Integrating Pakistani Migrant Husbands to the UK

Spouses constitute one of the most significant sources of settlement migration to the UK. Most services for migrant spouses focus on women but 35-45% of migrant spouses from the Indian subcontinent, the largest group of spousal migrants, are men.

Katharine Charsley’s research points to the integration challenges Pakistani migrant husbands could face (eg. Charsley 2005), whilst comparative work documents similar issues elsewhere in Europe (eg. Liversage 2012, Charsley & Liversage 2012).

QED works to improve the social and economic position of disadvantaged communities in partnership with public, private and civil society organisations. For over 5 years they had run pre-departure language and integration programmes funded by the European Integration Fund (EIF) and the UK Home Office, supporting over 1,000 Pakistani women applying for spousal visas to enter the UK. Their pre-departure programme was one of two projects showcased by the Home Office at the concluding conference of the EIF (2015) as a model for other projects. The EIF prioritised vulnerable groups including migrant women but its successor, the Asylum, Migration and Integration Fund (AMIF), abolished this differentiation.  This made it financially viable for QED to seek to offer such services for men for the first time.

QED had already worked with Charsley on her research project Marriage Migration and Integration - MMI. Together they bid successfully for Bristol’s ESRC Impact Acceleration Account (IAA) funding, to design and deliver a prototype pre-departure integration and language training service in Pakistan for men applying for spousal visas for the UK.

It was intended that this would form the basis of an application for long term EU/Home Office funding, taking advantage the new AMIF funding opportunity. QED had experience in the field and a strong track record but needed to demonstrate workability and value by developing and running a prototype of the programme.

Teaching materials were developed, and the two pilot courses completed. Post-course evaluation was achieved fully in Pakistan, but there were challenges to the post-migration evaluation. During the project, processing time for visas increased substantially, and some applications were refused. Overall only about half of the graduates had arrived in the UK by the end of the project. These challenges proved frustrating and time-consuming but provided useful lessons about timing (i.e. before or after migration) and other necessary conditions for this kind of intervention.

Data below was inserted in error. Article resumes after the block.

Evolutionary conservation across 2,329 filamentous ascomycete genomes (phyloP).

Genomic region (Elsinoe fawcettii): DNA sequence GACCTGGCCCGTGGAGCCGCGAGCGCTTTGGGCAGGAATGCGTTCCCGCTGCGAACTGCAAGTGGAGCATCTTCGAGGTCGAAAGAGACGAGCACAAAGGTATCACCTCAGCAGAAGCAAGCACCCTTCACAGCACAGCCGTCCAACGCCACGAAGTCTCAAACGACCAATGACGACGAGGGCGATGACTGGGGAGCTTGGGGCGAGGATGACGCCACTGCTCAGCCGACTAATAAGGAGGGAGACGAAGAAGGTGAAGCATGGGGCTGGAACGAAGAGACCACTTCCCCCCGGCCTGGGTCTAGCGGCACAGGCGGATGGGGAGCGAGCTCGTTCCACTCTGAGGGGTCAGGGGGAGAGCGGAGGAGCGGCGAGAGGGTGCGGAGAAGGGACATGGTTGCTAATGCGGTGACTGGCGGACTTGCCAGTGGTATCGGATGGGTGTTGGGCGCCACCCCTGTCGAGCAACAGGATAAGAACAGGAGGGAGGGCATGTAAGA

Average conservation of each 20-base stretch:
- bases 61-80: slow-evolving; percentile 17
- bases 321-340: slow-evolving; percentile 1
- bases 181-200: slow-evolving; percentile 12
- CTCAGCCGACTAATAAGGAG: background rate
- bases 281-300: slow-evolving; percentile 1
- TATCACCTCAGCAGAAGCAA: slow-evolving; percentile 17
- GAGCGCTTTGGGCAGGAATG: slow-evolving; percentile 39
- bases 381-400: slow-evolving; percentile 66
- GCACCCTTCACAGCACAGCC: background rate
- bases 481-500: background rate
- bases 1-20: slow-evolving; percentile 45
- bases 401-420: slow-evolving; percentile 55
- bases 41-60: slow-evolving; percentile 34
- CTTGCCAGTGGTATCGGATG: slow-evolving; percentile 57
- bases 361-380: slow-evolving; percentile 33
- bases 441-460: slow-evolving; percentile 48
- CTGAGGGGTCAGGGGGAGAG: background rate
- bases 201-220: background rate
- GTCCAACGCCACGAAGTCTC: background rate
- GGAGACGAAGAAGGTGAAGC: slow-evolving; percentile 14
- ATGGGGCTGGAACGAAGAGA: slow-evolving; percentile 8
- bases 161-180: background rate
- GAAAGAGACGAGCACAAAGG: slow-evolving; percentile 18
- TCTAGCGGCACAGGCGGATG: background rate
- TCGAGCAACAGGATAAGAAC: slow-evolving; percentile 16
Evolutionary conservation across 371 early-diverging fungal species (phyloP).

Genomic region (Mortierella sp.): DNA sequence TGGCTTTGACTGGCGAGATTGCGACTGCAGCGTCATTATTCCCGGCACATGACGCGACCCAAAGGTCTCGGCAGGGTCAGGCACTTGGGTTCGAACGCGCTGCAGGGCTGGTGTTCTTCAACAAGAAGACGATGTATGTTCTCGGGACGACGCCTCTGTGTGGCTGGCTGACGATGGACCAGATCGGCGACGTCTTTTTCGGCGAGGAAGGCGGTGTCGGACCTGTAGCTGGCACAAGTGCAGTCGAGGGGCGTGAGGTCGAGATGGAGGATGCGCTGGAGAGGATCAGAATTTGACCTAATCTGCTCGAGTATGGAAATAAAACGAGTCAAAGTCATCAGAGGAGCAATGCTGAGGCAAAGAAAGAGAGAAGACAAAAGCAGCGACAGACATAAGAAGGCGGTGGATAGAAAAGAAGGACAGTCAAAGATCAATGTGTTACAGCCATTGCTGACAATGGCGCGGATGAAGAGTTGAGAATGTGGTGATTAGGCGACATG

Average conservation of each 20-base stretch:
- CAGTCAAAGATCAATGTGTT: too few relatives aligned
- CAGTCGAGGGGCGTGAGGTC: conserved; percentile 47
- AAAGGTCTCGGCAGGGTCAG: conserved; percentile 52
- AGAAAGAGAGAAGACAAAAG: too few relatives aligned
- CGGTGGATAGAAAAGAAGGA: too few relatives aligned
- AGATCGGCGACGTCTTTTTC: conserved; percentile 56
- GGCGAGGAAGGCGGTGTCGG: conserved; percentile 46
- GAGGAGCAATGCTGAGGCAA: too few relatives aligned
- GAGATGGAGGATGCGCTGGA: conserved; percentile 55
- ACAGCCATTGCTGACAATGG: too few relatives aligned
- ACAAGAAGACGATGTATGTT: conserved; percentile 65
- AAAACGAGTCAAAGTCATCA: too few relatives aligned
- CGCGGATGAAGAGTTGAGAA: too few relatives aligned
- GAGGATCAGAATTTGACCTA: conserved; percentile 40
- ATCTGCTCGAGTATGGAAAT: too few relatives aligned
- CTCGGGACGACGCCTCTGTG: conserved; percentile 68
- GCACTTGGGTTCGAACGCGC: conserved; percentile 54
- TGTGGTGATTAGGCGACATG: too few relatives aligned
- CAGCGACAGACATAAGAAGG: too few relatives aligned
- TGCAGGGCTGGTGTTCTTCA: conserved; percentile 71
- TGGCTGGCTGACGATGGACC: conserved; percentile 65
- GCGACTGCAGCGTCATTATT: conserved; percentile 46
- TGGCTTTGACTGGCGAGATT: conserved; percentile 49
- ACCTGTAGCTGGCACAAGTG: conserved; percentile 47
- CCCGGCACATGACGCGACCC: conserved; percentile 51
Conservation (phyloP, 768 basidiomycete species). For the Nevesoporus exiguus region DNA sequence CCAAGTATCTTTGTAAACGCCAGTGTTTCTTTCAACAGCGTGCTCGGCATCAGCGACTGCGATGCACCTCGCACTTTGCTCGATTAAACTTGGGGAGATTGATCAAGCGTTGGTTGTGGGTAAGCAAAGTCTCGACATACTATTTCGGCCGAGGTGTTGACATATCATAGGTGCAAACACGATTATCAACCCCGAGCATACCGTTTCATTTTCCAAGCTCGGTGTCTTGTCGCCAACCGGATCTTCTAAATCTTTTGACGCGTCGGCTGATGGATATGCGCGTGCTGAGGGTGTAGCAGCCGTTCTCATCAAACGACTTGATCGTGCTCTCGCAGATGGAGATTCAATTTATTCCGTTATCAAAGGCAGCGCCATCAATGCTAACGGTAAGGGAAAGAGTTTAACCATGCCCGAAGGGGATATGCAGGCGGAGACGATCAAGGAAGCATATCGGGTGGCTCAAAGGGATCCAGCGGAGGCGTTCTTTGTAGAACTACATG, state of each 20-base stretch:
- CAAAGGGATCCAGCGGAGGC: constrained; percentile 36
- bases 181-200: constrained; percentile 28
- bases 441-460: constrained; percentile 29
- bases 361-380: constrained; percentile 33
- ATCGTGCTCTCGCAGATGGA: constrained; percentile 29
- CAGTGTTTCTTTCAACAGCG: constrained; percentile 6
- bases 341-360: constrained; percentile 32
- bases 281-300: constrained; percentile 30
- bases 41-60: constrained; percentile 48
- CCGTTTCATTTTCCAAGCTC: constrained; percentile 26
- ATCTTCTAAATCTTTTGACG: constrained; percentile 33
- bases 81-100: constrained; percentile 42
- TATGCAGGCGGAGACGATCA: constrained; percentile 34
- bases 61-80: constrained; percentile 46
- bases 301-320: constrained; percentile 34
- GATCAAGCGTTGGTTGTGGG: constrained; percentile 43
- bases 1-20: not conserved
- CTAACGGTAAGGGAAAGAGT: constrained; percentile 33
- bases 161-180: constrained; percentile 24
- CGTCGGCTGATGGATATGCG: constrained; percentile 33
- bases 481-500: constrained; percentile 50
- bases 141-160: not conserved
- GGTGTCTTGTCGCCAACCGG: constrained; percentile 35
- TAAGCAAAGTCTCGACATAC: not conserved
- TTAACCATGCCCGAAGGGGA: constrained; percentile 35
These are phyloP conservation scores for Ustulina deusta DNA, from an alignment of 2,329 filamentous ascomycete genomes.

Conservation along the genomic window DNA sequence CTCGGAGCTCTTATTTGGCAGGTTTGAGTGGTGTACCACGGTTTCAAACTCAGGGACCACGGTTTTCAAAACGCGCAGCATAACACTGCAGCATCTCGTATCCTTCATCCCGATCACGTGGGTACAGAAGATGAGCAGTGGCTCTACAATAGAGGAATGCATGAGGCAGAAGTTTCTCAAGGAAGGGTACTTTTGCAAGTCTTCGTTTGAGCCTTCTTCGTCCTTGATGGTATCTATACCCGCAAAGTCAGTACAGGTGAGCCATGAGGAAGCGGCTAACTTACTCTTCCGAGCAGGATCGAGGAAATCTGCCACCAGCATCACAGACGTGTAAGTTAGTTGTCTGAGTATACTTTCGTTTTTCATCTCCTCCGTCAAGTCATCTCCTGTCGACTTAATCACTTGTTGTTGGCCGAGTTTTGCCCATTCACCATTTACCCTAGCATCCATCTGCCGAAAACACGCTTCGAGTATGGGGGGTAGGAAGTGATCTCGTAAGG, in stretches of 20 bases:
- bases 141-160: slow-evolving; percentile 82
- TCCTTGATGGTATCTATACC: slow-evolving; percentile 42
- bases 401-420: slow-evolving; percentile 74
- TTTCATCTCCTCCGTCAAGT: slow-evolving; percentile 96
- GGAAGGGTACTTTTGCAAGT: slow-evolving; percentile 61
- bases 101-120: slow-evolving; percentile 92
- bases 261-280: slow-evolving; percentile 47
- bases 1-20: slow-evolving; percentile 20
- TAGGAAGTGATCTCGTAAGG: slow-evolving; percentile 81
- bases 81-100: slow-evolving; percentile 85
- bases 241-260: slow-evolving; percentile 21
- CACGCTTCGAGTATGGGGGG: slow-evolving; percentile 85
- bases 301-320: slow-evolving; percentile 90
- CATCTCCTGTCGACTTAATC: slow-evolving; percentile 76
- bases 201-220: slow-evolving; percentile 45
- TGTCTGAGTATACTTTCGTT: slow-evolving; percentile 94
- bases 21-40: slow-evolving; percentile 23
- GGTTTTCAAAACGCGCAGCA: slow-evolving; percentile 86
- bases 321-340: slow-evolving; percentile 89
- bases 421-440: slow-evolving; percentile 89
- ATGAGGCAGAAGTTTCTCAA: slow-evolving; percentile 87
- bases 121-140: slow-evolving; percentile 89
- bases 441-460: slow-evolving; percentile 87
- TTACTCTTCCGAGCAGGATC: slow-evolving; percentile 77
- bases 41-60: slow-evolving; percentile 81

The key dissemination output was a Policy Bristol Briefing paper detailing key findings from the project.

As a result of this collaboration, QED used the project in discussions with potential funders and policy-makers, developed a new set of teaching materials on language and integration, and submitted two major funding applications. Combined academic and partner disseminations included talking to key policy makers such as contacts in the Home Office, Ministry for Housing, Community and Local Government and Bristol City Council, and a QED-led Seminar for Bristol staff and students.

QED described the experience as “immensely beneficial as a learning exercise for us. For almost 30 years we have been campaigning for integration of minority ethnic communities…This has been the first time we worked in partnership with an academic institution on action research project… We have always used the findings of this project in meetings with government departments and other people we come across and widely circulated the summary of findings. Indirect benefits included learning from university about action-based research methods and conducting focus group discussions in UK and Pakistan [which] our staff found very useful.”

Initially, it seemed that hopes from long-term funding resulting from the project had been dashed - during the project (and in the aftermath of the Brexit referendum) the AMIF funding stream was not announced when anticipated and when it reappeared, no longer available for pre-migration training as originally envisaged. However, lessons from the project on the pros and cons of the timing of integration interventions turned out to be valuable. In 2019, QED successfully applied for AMIF funding for integration support for migrants in the UK: the 3-year grant of over £800,000 will benefit over 900 migrants.  


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